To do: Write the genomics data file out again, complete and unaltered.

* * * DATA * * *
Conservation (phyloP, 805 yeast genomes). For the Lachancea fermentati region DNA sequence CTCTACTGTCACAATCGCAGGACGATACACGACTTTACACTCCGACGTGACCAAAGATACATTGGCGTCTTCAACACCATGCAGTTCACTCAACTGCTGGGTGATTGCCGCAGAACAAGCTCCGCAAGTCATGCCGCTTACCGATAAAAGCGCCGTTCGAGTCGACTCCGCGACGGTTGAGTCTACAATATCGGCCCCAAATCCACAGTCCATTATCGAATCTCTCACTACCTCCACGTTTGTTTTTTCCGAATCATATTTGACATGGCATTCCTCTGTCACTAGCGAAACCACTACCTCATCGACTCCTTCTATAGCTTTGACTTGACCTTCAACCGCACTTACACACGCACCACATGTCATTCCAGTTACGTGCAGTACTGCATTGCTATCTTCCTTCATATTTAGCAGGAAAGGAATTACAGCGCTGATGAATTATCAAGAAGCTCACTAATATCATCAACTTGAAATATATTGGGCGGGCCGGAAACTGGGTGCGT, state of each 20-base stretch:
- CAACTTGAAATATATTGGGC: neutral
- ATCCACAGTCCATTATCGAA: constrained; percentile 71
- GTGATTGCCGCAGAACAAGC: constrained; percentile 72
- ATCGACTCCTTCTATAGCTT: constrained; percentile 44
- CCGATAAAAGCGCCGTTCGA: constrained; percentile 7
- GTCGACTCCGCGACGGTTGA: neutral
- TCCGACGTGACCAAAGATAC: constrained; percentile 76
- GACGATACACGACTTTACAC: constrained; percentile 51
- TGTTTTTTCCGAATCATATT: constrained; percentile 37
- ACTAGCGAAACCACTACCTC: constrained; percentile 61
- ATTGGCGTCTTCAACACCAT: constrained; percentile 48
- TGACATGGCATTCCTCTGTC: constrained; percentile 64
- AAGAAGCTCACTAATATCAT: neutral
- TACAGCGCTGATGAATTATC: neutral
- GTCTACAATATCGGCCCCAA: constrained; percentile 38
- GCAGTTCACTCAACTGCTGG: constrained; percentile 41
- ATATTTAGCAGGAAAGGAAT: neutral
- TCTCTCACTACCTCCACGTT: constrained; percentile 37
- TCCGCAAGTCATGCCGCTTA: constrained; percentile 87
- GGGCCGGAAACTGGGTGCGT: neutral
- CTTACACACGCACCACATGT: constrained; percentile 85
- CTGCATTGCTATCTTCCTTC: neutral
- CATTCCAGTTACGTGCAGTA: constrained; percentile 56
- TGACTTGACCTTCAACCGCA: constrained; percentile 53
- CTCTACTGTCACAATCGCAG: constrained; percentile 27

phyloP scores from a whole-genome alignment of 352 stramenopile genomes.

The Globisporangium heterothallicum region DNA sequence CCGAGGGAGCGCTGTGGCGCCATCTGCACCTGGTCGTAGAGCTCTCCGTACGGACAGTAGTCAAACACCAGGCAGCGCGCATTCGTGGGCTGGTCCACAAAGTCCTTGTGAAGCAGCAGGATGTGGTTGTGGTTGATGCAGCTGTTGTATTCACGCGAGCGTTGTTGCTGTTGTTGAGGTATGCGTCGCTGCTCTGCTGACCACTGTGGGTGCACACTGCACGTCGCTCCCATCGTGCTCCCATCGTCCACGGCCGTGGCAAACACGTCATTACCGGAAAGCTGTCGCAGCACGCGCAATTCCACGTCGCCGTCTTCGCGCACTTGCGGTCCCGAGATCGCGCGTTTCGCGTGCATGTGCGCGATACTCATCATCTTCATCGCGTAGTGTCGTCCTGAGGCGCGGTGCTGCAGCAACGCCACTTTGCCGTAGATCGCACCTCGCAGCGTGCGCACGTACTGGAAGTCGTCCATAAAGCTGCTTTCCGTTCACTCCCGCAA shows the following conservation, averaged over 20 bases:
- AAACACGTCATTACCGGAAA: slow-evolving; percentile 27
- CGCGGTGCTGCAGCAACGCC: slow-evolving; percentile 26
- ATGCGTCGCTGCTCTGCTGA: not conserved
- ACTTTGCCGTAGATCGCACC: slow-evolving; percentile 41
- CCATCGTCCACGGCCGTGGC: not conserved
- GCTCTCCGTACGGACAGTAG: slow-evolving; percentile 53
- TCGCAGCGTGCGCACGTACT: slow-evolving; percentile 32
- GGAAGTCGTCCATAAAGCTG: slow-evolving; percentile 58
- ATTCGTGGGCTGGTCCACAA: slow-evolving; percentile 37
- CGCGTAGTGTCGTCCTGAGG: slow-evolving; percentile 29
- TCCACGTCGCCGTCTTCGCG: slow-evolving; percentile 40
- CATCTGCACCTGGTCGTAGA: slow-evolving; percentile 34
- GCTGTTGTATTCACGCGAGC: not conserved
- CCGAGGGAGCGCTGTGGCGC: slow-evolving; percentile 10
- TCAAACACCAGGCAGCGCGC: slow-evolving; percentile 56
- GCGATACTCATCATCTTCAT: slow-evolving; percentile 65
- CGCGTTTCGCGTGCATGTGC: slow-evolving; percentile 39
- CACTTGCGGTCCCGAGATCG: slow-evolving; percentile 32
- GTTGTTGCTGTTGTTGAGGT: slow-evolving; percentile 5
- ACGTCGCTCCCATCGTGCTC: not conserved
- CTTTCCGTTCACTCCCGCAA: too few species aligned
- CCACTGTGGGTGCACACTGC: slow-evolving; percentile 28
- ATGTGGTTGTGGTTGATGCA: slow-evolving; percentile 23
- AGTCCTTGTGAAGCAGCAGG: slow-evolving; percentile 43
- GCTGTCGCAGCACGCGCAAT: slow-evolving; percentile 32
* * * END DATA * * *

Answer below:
Conservation (phyloP, 805 yeast genomes). For the Lachancea fermentati region DNA sequence CTCTACTGTCACAATCGCAGGACGATACACGACTTTACACTCCGACGTGACCAAAGATACATTGGCGTCTTCAACACCATGCAGTTCACTCAACTGCTGGGTGATTGCCGCAGAACAAGCTCCGCAAGTCATGCCGCTTACCGATAAAAGCGCCGTTCGAGTCGACTCCGCGACGGTTGAGTCTACAATATCGGCCCCAAATCCACAGTCCATTATCGAATCTCTCACTACCTCCACGTTTGTTTTTTCCGAATCATATTTGACATGGCATTCCTCTGTCACTAGCGAAACCACTACCTCATCGACTCCTTCTATAGCTTTGACTTGACCTTCAACCGCACTTACACACGCACCACATGTCATTCCAGTTACGTGCAGTACTGCATTGCTATCTTCCTTCATATTTAGCAGGAAAGGAATTACAGCGCTGATGAATTATCAAGAAGCTCACTAATATCATCAACTTGAAATATATTGGGCGGGCCGGAAACTGGGTGCGT, state of each 20-base stretch:
- CAACTTGAAATATATTGGGC: neutral
- ATCCACAGTCCATTATCGAA: constrained; percentile 71
- GTGATTGCCGCAGAACAAGC: constrained; percentile 72
- ATCGACTCCTTCTATAGCTT: constrained; percentile 44
- CCGATAAAAGCGCCGTTCGA: constrained; percentile 7
- GTCGACTCCGCGACGGTTGA: neutral
- TCCGACGTGACCAAAGATAC: constrained; percentile 76
- GACGATACACGACTTTACAC: constrained; percentile 51
- TGTTTTTTCCGAATCATATT: constrained; percentile 37
- ACTAGCGAAACCACTACCTC: constrained; percentile 61
- ATTGGCGTCTTCAACACCAT: constrained; percentile 48
- TGACATGGCATTCCTCTGTC: constrained; percentile 64
- AAGAAGCTCACTAATATCAT: neutral
- TACAGCGCTGATGAATTATC: neutral
- GTCTACAATATCGGCCCCAA: constrained; percentile 38
- GCAGTTCACTCAACTGCTGG: constrained; percentile 41
- ATATTTAGCAGGAAAGGAAT: neutral
- TCTCTCACTACCTCCACGTT: constrained; percentile 37
- TCCGCAAGTCATGCCGCTTA: constrained; percentile 87
- GGGCCGGAAACTGGGTGCGT: neutral
- CTTACACACGCACCACATGT: constrained; percentile 85
- CTGCATTGCTATCTTCCTTC: neutral
- CATTCCAGTTACGTGCAGTA: constrained; percentile 56
- TGACTTGACCTTCAACCGCA: constrained; percentile 53
- CTCTACTGTCACAATCGCAG: constrained; percentile 27

phyloP scores from a whole-genome alignment of 352 stramenopile genomes.

The Globisporangium heterothallicum region DNA sequence CCGAGGGAGCGCTGTGGCGCCATCTGCACCTGGTCGTAGAGCTCTCCGTACGGACAGTAGTCAAACACCAGGCAGCGCGCATTCGTGGGCTGGTCCACAAAGTCCTTGTGAAGCAGCAGGATGTGGTTGTGGTTGATGCAGCTGTTGTATTCACGCGAGCGTTGTTGCTGTTGTTGAGGTATGCGTCGCTGCTCTGCTGACCACTGTGGGTGCACACTGCACGTCGCTCCCATCGTGCTCCCATCGTCCACGGCCGTGGCAAACACGTCATTACCGGAAAGCTGTCGCAGCACGCGCAATTCCACGTCGCCGTCTTCGCGCACTTGCGGTCCCGAGATCGCGCGTTTCGCGTGCATGTGCGCGATACTCATCATCTTCATCGCGTAGTGTCGTCCTGAGGCGCGGTGCTGCAGCAACGCCACTTTGCCGTAGATCGCACCTCGCAGCGTGCGCACGTACTGGAAGTCGTCCATAAAGCTGCTTTCCGTTCACTCCCGCAA shows the following conservation, averaged over 20 bases:
- AAACACGTCATTACCGGAAA: slow-evolving; percentile 27
- CGCGGTGCTGCAGCAACGCC: slow-evolving; percentile 26
- ATGCGTCGCTGCTCTGCTGA: not conserved
- ACTTTGCCGTAGATCGCACC: slow-evolving; percentile 41
- CCATCGTCCACGGCCGTGGC: not conserved
- GCTCTCCGTACGGACAGTAG: slow-evolving; percentile 53
- TCGCAGCGTGCGCACGTACT: slow-evolving; percentile 32
- GGAAGTCGTCCATAAAGCTG: slow-evolving; percentile 58
- ATTCGTGGGCTGGTCCACAA: slow-evolving; percentile 37
- CGCGTAGTGTCGTCCTGAGG: slow-evolving; percentile 29
- TCCACGTCGCCGTCTTCGCG: slow-evolving; percentile 40
- CATCTGCACCTGGTCGTAGA: slow-evolving; percentile 34
- GCTGTTGTATTCACGCGAGC: not conserved
- CCGAGGGAGCGCTGTGGCGC: slow-evolving; percentile 10
- TCAAACACCAGGCAGCGCGC: slow-evolving; percentile 56
- GCGATACTCATCATCTTCAT: slow-evolving; percentile 65
- CGCGTTTCGCGTGCATGTGC: slow-evolving; percentile 39
- CACTTGCGGTCCCGAGATCG: slow-evolving; percentile 32
- GTTGTTGCTGTTGTTGAGGT: slow-evolving; percentile 5
- ACGTCGCTCCCATCGTGCTC: not conserved
- CTTTCCGTTCACTCCCGCAA: too few species aligned
- CCACTGTGGGTGCACACTGC: slow-evolving; percentile 28
- ATGTGGTTGTGGTTGATGCA: slow-evolving; percentile 23
- AGTCCTTGTGAAGCAGCAGG: slow-evolving; percentile 43
- GCTGTCGCAGCACGCGCAAT: slow-evolving; percentile 32